Don’t bother trying to adjust your television set: That incredibly shrill, high-pitched sound is just countless teenyboppers going berserk over the prospect of ABC’s new competition Boy Band. The 10-episode series will set out to create the next all-male supergroup, with the top five contestants landing a Hollywood Records contract and, presumably, a lifetime supply of Axe body spray. Guiding them on the path to fame and fortune: Nick Carter.
With season 3 of ABC’s black-ish drawing to a close, Bow and Dre Johnson (Tracee Ellis Ross and Anthony Anderson) are poised to run the mother—and father—of all gauntlets. After all, how often are parents expected to welcome a new baby while simultaneously dealing with their firstborn flying the coop? “When your child is leaving the nest, it’s a hard pill to swallow,” says creator Kenya Barris. On the May 3 episode, Dre will drop off daughter Zoey (Yara Shahidi) at a two-day college orientation.
A true crime that stuns the nation. The royal wedding. Celebrity scandals and practically every other form of watercooler-worthy fare. For an elite club of journalists, standing on the front lines of pop culture is just another day at the office.
Muck Rack makes it simple to find people, tweets, or articles that mention any name, keyword, company, hashtag etc. We've compiled this guide to help you make the most of your search.
Selecting a term
Start searching tweets, articles from media outlets, articles mentioned in tweets, journalists'
names, titles and bios with some suggested searches:
Companies or Topics (e.g. iPhone, Microsoft)
Phrases (e.g. "cloud computing") — use quotes to keep the terms together
Twitter handles (e.g. @username) — returns those who have mentioned or replied to
Names (e.g. "David Pogue")
Hashtags (e.g. #sxsw, #london2012)
Bio details (e.g. vegan, Olympics, father)
Muck Rack's Advanced Search allows for many boolean operators.
Find results that mention multiple specified terms, use AND or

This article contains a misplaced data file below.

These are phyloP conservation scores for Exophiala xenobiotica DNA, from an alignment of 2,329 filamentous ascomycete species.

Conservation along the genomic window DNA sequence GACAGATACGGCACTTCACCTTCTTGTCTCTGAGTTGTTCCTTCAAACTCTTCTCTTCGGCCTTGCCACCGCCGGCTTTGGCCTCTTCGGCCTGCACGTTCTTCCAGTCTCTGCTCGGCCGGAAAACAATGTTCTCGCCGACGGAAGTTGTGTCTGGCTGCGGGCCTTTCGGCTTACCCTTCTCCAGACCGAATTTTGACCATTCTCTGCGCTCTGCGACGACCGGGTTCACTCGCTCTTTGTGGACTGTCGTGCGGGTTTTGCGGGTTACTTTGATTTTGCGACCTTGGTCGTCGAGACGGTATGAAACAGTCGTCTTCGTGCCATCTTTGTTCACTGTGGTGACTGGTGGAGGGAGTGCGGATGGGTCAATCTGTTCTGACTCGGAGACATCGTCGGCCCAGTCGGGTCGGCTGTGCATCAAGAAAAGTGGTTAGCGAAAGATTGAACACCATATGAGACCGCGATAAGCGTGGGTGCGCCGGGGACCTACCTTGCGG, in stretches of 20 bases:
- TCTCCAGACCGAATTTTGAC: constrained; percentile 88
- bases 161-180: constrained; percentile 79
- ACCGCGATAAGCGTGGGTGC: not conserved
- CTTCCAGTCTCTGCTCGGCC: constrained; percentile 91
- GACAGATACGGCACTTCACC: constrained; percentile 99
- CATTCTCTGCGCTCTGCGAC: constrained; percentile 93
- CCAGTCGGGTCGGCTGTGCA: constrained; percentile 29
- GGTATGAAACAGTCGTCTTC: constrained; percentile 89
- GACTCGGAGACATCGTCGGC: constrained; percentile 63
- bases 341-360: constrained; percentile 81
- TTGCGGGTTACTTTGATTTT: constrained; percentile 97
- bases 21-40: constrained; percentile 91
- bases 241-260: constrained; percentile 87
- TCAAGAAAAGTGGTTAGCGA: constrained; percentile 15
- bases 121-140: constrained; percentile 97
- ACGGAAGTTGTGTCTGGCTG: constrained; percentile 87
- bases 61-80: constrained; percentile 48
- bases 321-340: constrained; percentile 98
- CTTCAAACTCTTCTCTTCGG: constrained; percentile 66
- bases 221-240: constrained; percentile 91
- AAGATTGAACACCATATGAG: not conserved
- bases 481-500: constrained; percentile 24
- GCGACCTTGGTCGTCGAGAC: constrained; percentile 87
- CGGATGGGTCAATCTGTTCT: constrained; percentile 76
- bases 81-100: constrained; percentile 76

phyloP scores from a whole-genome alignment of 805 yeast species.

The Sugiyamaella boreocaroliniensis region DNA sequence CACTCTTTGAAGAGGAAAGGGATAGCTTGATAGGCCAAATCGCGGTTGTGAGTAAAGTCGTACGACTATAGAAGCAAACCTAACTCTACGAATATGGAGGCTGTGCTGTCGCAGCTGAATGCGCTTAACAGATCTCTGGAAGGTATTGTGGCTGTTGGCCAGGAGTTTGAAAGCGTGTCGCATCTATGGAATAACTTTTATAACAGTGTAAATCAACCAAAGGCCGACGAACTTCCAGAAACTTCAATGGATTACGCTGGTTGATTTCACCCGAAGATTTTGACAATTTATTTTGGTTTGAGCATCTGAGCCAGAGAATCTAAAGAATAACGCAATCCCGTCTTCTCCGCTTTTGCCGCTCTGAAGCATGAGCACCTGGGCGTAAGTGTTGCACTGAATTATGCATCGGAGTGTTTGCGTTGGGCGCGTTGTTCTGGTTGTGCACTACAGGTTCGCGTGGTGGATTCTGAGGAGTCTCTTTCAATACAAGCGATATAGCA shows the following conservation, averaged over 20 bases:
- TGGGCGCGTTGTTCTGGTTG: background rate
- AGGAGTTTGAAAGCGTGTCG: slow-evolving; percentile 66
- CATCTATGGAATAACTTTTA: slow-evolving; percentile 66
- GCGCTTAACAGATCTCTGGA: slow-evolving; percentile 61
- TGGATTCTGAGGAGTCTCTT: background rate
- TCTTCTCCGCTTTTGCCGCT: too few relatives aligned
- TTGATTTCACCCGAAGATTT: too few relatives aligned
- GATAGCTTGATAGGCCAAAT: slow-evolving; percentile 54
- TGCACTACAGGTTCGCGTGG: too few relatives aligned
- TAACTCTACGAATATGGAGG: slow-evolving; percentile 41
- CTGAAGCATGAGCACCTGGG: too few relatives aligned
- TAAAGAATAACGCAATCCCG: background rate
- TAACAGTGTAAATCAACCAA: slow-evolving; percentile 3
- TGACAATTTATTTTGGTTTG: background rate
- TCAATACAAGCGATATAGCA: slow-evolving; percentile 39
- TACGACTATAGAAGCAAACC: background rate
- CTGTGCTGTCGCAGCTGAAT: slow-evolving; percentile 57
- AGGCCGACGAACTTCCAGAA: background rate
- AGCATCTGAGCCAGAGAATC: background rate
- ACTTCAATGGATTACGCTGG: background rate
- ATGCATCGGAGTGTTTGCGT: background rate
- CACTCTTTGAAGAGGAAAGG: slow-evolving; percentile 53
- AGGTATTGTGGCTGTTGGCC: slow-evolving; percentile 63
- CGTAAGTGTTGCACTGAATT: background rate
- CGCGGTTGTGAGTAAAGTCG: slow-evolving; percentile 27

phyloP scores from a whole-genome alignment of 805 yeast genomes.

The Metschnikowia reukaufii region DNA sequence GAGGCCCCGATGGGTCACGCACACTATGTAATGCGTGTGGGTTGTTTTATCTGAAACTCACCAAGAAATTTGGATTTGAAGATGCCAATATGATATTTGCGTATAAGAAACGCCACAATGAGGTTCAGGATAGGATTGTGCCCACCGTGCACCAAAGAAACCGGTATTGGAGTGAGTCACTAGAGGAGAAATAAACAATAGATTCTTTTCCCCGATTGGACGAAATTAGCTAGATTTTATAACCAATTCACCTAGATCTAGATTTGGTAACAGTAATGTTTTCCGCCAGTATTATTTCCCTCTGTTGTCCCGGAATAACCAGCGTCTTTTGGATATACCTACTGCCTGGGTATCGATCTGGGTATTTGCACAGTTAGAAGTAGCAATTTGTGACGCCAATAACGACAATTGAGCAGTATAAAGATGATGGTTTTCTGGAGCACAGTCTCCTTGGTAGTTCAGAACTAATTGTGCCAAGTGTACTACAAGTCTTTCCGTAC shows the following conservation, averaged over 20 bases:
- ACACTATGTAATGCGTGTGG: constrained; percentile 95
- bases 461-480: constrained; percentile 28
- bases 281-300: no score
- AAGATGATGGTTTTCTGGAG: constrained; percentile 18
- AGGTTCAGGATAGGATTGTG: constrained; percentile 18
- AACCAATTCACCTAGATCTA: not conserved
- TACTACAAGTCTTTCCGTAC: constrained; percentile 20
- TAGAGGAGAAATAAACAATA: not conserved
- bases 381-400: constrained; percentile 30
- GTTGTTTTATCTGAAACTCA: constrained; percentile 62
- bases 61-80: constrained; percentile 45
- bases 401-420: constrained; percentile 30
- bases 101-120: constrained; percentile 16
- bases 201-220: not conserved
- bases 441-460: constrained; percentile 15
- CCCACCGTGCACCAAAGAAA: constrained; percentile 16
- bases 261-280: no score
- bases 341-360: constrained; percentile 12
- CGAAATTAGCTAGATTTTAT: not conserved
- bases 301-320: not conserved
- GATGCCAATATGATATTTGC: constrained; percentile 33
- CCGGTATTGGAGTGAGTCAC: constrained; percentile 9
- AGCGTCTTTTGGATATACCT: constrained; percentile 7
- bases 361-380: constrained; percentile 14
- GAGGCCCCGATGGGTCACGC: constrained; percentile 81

+. For example, ensure each result contains both Elon Musk and Mark Zuckerberg by
searching Obama AND Romney or Obama + Romney.
Use the operators OR or , to broaden your search when you'd like either of
multiple terms to appear in results. (This is the default behavior of our search when no operators
are used.) For example, search for democrat OR republican to find results that refer to
Democrats and/or Republicans.
Use NOT or - to subtract results from your search. For
example, searching Disney will yield results about the Walt Disney Company as well as Walt Disney
World Resort. To exclude mentions of Disney World, search for Disney -World or Disney
When using one of these operators with a phrase, enclose it in quotation marks. For example, you can
find results about smartphones excluding Apple's iPhone 4S by searching smartphone -"iPhone
Exact case matching or punctuation
If you're searching for a brand name or keyword that relies on specific punctuation marks or capitalization, you can
find results that match your exact query by adding matchcase: before the keyword you're searching for, like matchcase:E*TRADE .
Use parentheses to separate multiple
boolean phrases. For example, to find journalists talking about having fun in Disney World or
Disneyland, search for ("disney world" OR disneyland) AND fun.
An asterisk can be used to search for any variation of a root word truncated by the asterisk. For example, searching for admin* will return results for administrator, administration, administer, administered, etc.
A near operator is an AND operator where you can control the distance between the words. You can vary the distance the near operation uses by adding a forward slash and number (between 0-99) such as strawberries NEAR/10 "whipped cream", which means the strawberries must exist within 10 words of "whipped cream".